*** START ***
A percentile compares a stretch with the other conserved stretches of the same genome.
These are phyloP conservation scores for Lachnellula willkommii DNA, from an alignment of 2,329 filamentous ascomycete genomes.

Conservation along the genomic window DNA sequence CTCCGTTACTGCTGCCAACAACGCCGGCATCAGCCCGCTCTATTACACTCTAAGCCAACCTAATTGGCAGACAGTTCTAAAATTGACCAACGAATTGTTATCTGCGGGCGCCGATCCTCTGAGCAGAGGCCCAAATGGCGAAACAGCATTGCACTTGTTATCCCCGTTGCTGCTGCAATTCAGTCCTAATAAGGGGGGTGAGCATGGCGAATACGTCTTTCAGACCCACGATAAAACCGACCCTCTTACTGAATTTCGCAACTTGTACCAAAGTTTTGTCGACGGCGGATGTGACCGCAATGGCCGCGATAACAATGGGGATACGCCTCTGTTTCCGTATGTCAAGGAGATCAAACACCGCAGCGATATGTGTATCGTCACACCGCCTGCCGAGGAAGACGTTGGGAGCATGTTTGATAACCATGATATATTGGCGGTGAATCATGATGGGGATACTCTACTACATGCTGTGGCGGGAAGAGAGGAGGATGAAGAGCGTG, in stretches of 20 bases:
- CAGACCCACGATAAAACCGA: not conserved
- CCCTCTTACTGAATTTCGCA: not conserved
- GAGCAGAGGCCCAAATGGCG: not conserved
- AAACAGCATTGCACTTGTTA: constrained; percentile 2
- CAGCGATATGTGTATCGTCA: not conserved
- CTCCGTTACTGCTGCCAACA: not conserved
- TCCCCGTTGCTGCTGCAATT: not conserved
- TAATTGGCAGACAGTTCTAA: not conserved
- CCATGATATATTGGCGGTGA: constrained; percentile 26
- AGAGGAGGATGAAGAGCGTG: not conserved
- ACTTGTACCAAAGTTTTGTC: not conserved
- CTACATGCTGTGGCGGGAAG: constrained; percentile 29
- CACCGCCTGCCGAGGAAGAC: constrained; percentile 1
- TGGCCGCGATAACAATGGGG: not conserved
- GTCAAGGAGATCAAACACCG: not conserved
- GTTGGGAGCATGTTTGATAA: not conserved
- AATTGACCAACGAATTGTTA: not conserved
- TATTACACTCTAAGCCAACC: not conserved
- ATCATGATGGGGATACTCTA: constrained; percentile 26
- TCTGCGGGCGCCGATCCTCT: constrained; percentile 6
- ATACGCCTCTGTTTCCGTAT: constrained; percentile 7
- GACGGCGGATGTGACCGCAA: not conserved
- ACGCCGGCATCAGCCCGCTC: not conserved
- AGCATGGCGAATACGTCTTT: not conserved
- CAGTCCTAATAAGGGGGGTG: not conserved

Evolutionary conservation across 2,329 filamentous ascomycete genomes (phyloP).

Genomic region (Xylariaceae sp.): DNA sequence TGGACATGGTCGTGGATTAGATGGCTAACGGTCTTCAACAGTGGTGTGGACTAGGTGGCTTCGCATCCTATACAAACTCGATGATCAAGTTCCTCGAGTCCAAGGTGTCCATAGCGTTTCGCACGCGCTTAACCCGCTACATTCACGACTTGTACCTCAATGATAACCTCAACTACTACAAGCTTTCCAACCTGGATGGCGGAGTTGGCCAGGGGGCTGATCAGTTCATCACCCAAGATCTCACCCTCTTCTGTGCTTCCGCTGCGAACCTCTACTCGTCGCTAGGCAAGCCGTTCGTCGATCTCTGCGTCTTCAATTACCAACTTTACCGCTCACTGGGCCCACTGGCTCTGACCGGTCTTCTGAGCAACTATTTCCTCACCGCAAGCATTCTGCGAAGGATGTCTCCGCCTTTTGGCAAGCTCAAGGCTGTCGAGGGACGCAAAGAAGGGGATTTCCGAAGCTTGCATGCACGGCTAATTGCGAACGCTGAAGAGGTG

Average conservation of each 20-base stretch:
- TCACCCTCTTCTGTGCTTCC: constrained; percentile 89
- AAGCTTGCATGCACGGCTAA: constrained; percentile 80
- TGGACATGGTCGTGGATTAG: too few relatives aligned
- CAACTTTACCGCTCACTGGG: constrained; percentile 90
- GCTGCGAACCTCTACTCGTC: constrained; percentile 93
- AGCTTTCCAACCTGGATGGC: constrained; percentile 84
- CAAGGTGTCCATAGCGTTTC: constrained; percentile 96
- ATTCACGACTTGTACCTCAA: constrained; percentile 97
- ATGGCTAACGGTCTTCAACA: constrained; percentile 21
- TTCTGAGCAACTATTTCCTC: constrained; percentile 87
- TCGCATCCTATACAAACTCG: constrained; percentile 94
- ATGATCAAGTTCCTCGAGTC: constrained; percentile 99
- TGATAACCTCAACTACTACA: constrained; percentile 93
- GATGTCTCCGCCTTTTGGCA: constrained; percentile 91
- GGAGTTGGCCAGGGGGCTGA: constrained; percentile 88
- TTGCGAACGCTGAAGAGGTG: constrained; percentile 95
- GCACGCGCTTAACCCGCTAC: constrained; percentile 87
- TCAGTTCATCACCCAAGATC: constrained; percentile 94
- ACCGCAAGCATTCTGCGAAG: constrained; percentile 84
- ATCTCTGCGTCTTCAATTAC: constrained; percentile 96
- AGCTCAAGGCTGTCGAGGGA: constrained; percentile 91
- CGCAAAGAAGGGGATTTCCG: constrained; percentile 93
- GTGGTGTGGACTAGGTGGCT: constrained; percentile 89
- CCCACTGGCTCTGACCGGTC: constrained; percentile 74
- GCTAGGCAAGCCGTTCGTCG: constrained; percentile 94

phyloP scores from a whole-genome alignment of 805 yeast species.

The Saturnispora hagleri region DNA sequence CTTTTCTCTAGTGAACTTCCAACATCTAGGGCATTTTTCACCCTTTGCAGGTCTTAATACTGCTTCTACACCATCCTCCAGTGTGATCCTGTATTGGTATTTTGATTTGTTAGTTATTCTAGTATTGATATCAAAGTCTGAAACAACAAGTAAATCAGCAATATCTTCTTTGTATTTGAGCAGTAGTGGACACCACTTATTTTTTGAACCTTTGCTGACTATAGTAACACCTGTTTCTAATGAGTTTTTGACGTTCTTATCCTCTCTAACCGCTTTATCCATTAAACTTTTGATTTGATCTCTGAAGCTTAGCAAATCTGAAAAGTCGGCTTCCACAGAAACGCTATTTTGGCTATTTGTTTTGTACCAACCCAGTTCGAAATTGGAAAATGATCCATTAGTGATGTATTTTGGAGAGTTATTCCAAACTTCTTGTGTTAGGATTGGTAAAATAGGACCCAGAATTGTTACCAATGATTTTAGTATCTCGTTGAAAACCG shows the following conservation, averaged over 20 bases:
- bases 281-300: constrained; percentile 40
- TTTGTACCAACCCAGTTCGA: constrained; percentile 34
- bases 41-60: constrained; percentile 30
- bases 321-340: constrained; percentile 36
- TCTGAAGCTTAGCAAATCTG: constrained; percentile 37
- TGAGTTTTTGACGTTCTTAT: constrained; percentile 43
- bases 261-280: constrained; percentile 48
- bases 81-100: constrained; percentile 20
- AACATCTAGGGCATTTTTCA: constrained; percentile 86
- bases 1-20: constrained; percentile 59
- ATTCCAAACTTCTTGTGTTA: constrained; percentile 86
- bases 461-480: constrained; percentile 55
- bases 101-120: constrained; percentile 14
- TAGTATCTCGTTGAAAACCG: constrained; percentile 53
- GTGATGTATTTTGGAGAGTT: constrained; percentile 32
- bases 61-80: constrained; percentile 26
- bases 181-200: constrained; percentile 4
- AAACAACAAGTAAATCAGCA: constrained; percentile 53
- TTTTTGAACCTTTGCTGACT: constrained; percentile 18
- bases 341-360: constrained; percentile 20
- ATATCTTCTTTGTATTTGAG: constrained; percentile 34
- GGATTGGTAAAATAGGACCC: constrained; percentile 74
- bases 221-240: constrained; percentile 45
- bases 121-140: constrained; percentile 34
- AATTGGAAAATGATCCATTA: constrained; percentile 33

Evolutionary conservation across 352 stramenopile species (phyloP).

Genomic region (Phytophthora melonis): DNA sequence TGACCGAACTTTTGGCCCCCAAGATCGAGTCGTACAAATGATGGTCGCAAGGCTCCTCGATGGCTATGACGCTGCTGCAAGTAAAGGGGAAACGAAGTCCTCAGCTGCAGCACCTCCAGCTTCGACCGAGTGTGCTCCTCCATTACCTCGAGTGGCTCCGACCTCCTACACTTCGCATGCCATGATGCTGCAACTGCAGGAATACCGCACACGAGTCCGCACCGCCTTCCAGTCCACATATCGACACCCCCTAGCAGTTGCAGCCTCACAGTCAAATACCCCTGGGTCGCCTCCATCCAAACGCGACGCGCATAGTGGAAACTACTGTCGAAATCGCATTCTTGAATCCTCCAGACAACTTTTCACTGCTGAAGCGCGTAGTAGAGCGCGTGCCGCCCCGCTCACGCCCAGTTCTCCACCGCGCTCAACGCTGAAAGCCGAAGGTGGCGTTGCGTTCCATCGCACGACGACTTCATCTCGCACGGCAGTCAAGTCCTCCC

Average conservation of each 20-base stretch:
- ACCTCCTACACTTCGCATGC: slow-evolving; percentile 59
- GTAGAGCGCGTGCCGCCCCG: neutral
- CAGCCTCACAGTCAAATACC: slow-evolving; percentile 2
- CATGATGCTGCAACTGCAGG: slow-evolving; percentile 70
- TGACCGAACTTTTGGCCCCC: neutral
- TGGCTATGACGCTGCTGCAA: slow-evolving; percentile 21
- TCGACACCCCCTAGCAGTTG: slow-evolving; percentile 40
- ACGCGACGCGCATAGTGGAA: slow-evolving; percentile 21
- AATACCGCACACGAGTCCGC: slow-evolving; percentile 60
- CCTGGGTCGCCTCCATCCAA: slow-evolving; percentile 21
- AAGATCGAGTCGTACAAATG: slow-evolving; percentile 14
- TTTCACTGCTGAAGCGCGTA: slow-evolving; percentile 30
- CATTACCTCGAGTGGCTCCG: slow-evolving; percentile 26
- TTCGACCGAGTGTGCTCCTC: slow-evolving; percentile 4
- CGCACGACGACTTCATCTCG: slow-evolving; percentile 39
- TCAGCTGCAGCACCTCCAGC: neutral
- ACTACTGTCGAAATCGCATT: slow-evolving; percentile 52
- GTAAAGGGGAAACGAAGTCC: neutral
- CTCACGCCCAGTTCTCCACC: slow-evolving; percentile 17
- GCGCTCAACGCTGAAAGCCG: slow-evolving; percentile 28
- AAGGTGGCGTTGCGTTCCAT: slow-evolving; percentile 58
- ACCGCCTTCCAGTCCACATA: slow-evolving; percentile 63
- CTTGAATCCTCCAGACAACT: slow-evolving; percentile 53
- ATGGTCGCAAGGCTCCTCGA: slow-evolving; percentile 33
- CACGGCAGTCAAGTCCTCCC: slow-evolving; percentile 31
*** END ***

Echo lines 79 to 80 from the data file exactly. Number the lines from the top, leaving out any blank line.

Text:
- ATATCTTCTTTGTATTTGAG: constrained; percentile 34
- GGATTGGTAAAATAGGACCC: constrained; percentile 74